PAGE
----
Genetics, how we were taught as kids, and the environment we were raised in all come together to make us who we are. We are all wired differently, raised differently, and in different circumstances, so what stresses us out is a matter of individual differences in who we are.
Stress Management Resources
National Institute of Mental Health – 5 Things You Should Know About Stress
National Center for Complementary and Integrative Health – Great information and links about stress
National Alliance on Mental Illness – Stress management and stress reduction techniques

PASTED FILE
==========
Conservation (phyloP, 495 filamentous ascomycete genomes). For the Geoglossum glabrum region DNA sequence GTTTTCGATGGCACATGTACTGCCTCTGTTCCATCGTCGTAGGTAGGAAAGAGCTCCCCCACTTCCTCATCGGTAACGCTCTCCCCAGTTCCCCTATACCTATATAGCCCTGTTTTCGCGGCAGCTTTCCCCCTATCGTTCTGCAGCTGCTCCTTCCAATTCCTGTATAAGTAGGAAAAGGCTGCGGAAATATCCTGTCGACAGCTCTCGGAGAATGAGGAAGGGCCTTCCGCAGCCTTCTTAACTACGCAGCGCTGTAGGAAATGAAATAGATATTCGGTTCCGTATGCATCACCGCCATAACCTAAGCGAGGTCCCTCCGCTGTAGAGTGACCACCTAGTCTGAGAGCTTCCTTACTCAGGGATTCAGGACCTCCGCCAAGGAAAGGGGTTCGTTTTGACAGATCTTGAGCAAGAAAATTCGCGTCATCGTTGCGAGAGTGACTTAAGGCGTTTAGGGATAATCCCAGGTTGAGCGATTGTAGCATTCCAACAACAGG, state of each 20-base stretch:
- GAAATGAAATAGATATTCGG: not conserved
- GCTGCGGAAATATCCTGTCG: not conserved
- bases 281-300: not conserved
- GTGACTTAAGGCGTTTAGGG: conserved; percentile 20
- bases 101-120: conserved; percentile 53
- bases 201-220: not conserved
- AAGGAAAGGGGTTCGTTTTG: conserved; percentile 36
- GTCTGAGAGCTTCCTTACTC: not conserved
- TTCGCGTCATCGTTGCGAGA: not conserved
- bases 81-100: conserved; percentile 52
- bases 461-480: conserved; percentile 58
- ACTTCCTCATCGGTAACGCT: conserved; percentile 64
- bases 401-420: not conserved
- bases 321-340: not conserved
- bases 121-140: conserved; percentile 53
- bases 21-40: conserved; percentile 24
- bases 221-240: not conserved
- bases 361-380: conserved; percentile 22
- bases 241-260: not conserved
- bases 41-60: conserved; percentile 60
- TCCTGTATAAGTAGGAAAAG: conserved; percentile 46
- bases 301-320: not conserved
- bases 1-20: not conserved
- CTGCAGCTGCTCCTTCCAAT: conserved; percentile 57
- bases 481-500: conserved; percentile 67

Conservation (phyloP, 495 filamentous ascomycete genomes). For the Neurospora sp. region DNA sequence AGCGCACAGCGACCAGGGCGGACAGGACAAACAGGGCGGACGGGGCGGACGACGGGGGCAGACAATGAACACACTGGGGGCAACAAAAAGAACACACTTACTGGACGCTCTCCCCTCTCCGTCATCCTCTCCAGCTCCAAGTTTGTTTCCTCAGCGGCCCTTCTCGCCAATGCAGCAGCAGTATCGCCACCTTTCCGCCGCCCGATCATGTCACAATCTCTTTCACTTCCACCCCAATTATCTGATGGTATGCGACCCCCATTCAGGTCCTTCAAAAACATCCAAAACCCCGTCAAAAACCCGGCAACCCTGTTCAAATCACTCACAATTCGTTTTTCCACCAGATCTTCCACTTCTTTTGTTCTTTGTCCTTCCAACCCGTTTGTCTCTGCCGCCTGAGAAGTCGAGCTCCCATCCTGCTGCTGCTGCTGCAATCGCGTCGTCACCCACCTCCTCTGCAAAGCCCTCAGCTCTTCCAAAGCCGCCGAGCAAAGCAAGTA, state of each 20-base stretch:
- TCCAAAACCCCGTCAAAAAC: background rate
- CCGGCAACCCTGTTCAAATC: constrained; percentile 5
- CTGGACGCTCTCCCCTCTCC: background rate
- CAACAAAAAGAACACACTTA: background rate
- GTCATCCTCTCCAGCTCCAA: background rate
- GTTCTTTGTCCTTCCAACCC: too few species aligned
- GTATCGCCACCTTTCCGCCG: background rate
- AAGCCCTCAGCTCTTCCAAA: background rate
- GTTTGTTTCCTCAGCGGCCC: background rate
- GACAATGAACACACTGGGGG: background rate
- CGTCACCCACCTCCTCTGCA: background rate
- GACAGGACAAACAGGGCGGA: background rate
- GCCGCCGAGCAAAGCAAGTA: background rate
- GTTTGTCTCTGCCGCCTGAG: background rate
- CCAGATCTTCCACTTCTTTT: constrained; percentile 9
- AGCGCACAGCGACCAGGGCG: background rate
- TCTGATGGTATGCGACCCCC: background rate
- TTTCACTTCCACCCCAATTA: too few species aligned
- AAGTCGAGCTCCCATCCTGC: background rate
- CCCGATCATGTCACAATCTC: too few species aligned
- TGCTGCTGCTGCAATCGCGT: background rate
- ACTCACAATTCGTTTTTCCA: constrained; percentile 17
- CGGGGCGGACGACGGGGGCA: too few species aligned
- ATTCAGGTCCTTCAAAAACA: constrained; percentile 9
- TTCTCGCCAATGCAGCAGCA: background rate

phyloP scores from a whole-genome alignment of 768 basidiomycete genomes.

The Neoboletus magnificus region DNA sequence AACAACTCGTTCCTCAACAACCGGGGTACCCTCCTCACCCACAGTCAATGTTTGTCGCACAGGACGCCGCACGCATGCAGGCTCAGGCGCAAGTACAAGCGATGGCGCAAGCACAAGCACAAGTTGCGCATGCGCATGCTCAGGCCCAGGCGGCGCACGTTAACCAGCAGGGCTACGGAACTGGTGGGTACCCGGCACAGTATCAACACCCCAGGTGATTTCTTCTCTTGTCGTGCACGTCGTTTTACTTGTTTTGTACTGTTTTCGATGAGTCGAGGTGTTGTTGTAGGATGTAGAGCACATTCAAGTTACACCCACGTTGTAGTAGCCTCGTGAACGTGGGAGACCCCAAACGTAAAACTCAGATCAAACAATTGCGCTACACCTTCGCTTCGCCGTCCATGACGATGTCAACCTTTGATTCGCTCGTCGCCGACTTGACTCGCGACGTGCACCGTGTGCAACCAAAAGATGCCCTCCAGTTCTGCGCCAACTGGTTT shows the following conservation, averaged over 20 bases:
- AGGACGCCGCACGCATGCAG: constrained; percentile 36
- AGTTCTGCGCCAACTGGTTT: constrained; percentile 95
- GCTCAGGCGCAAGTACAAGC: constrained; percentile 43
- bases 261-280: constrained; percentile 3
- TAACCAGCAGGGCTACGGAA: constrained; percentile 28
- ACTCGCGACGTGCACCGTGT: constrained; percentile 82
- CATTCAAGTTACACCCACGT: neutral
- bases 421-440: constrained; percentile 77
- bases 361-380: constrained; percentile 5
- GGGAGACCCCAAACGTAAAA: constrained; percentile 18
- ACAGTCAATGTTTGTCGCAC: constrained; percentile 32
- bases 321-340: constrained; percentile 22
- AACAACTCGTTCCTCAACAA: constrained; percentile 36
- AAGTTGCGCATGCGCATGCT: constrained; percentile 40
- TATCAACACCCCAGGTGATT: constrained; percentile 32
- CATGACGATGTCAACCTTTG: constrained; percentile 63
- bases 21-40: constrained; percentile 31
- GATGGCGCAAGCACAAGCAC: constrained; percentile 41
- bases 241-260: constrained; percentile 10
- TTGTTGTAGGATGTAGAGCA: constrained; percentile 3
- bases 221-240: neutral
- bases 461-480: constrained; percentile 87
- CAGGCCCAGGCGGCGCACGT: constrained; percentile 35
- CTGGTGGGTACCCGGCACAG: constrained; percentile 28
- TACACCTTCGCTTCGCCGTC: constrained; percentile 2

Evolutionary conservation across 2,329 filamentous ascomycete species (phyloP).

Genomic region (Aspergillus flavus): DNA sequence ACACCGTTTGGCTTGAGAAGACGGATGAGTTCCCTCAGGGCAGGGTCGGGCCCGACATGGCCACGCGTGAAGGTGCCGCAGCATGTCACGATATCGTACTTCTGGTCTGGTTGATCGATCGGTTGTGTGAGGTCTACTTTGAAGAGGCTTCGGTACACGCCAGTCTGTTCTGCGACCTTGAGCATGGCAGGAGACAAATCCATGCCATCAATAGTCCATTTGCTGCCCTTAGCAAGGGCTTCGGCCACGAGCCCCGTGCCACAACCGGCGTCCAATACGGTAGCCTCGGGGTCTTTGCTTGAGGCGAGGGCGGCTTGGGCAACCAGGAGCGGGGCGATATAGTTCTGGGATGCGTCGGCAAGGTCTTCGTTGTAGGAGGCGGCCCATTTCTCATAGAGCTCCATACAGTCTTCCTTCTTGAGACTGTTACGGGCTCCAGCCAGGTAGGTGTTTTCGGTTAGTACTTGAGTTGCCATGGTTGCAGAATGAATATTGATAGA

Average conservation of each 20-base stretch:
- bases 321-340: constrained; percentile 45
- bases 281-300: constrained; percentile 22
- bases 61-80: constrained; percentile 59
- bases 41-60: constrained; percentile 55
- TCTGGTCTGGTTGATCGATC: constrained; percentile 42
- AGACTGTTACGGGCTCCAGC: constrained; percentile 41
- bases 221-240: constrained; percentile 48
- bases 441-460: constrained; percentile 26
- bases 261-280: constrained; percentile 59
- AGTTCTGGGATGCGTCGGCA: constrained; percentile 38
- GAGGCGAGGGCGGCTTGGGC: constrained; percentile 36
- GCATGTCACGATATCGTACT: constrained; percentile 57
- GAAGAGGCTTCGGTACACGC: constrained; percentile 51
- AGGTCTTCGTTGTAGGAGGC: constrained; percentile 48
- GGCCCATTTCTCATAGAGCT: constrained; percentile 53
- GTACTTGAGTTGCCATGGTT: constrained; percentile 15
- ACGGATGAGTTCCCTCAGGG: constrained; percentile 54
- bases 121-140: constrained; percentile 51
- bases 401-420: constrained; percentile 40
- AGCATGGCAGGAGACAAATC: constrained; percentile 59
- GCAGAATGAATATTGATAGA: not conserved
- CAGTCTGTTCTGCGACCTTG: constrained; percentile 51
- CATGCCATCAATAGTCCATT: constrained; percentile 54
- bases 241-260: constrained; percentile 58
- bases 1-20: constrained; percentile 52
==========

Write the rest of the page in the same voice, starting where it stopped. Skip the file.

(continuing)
National Suicide Prevention LifeLine Live Chat – 1-800-273-8255 is the 24/7 hotline
(512) 472-HELP – 24/7 Texas Crisis Line
Learn about Stress Management: Stress Management Articles
Jonathan F. Anderson, LPC-s has worked in the helping profession since he started college in 1990. After completing his Bachelor’s degree at the University of Texas, Austin in 1994, he attended the highly-regarded University of Minnesota to earn his Master’s degree in 1997. He is a Licensed Professional Counselor and is recognized as a Board Approved Supervisor by the State of Texas Board of Examiners of Professional Counselors. Jonathan is a Gottman-trained Couples Counselor, and in 1998 received training by the International Critical Incident Stress Foundation in Advanced Critical Incident Stress Management & Debriefing. To learn more about Jonathan’s practice, click here: Jonathan F. Anderson, LPC-s.